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Overview of the Civil Appellate Process

What is a Civil Appeal?

Under the laws of Minnesota and applicable court rules, some decisions of the district (trial) courts and of governmental agencies or bodies (such as city councils, school boards, and state departments) can be appealed to the Minnesota Court of Appeals. 

Not all decisions are appealable immediately; sometimes a party must wait until the district court or governmental body has decided all issues in the same case or proceeding before an appeal can be filed. 

If there is a right to appeal, the party who appeals usually must show that the trial judge or governmental decision-maker made errors of law that affected the decision and that the Court of Appeals should reverse (overturn) the decision or remand (send it back) to the trial judge or governmental decisionmaker for more proceedings.

Appeals are usually very different from proceedings before a trial court, an administrative agency, or a child support magistrate: 

  • You must make all your arguments in writing.
  • You cannot present witnesses.
  • You cannot present new evidence. 
  • You can make arguments only about issues that:
    • you raised in the trial court or agency proceedings and 
    • were decided (ruled on) by the judge or other decision-maker. 
  • You usually cannot make new arguments on appeal. 

Most appeals do not focus on whether the trial judge or decision-maker correctly determined the facts of the case.  Instead, most appeals focus on the legal issues and whether the judge or decision-maker correctly applied the law after deciding any factual disputes.  You must do research, to see whether the trial court made legal errors that the Court of Appeals can correct.  Just because you are unhappy with the decision, or a decision contains some minor mistakes, that does not mean that it is legally wrong.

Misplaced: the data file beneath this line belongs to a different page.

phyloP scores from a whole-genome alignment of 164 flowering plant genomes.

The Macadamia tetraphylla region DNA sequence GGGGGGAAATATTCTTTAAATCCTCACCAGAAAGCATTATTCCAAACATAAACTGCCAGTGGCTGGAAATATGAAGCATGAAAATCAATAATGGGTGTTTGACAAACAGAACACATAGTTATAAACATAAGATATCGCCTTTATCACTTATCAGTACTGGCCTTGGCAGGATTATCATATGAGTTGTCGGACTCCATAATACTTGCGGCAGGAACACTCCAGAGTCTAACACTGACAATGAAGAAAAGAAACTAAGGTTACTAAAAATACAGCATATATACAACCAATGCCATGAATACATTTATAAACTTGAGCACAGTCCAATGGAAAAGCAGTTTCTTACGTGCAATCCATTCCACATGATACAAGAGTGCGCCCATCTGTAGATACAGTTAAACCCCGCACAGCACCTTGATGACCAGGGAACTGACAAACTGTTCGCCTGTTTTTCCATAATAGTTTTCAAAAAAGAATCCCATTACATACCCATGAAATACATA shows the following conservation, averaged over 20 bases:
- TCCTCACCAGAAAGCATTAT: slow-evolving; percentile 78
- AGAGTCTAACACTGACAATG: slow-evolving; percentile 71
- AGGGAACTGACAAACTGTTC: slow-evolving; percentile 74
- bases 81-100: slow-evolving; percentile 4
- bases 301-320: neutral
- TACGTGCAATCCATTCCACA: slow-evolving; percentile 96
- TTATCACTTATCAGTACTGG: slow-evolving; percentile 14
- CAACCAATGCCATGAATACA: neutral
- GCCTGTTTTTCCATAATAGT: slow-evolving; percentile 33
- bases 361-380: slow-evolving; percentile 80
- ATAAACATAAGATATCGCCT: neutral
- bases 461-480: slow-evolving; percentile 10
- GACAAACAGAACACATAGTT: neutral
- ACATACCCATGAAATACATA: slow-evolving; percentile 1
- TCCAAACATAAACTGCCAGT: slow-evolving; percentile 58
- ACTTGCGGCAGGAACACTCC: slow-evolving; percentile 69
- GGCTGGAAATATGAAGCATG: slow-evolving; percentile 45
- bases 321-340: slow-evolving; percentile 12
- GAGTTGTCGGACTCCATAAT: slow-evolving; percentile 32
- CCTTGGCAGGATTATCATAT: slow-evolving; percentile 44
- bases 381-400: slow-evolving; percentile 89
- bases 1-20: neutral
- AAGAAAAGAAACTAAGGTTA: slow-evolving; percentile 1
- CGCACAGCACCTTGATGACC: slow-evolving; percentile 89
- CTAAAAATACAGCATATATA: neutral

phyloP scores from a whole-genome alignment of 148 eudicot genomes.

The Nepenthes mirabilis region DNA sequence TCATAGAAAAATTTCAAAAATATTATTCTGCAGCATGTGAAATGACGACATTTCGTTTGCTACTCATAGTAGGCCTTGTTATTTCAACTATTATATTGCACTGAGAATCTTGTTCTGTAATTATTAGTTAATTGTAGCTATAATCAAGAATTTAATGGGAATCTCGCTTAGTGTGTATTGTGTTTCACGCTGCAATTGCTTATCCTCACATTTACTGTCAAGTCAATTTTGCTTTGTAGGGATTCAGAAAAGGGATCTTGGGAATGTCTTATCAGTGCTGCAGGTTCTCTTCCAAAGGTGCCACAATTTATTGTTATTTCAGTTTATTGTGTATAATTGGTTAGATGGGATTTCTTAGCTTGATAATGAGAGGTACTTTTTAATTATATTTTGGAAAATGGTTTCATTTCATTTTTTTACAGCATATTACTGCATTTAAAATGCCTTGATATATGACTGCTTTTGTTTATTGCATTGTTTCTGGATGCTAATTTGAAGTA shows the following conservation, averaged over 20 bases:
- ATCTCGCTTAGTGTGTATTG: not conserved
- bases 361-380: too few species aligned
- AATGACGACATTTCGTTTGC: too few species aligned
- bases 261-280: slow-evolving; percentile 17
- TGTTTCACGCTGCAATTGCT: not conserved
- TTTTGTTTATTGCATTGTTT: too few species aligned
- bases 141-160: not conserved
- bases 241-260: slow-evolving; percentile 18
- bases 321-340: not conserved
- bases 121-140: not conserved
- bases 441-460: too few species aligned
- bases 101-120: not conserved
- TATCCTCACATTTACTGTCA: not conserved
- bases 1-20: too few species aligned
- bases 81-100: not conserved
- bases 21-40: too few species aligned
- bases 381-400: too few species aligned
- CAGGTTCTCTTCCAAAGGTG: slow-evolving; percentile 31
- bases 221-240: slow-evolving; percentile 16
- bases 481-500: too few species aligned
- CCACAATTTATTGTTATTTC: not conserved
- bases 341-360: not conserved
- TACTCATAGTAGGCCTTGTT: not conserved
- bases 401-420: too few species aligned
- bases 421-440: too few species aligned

If you lose on appeal in a civil case, you may be ordered to pay the opposing party's costs and disbursements (such as brief printing and copying charges).  If the court finds that your appeal is frivolous, or was taken for improper purposes, such as harassment of another party, you could be ordered to pay double costs and/or attorney fees.  It is important to consider these potential costs when deciding whether or not to file an appeal.

This Self-Help Center is a general guide to appellate procedures, but there are many different types of cases and many exceptions to the rules explained here.  You are responsible for researching court rules, caselaw, and statutes that govern your case and for evaluating whether there is any reason to appeal in your case.

There are usually five stages to an appeal:

First stage - Serve and file appeal papers

To bring an appeal, the party who wants to challenge the decision must serve the appeal papers on the other parties and file them with the Court of Appeals and with the trial court or governmental agency within the time allowed; otherwise, the Court has no jurisdiction, and cannot review the decision.  The Court of Appeals cannot increase the time to serve and file a civil appeal or extend the deadline, for any reason. 

Second Stage - Transcript and record preparation

In the second stage of most (but not all) appeals, the record of what happened in the trial court or before the governmental agency must be prepared.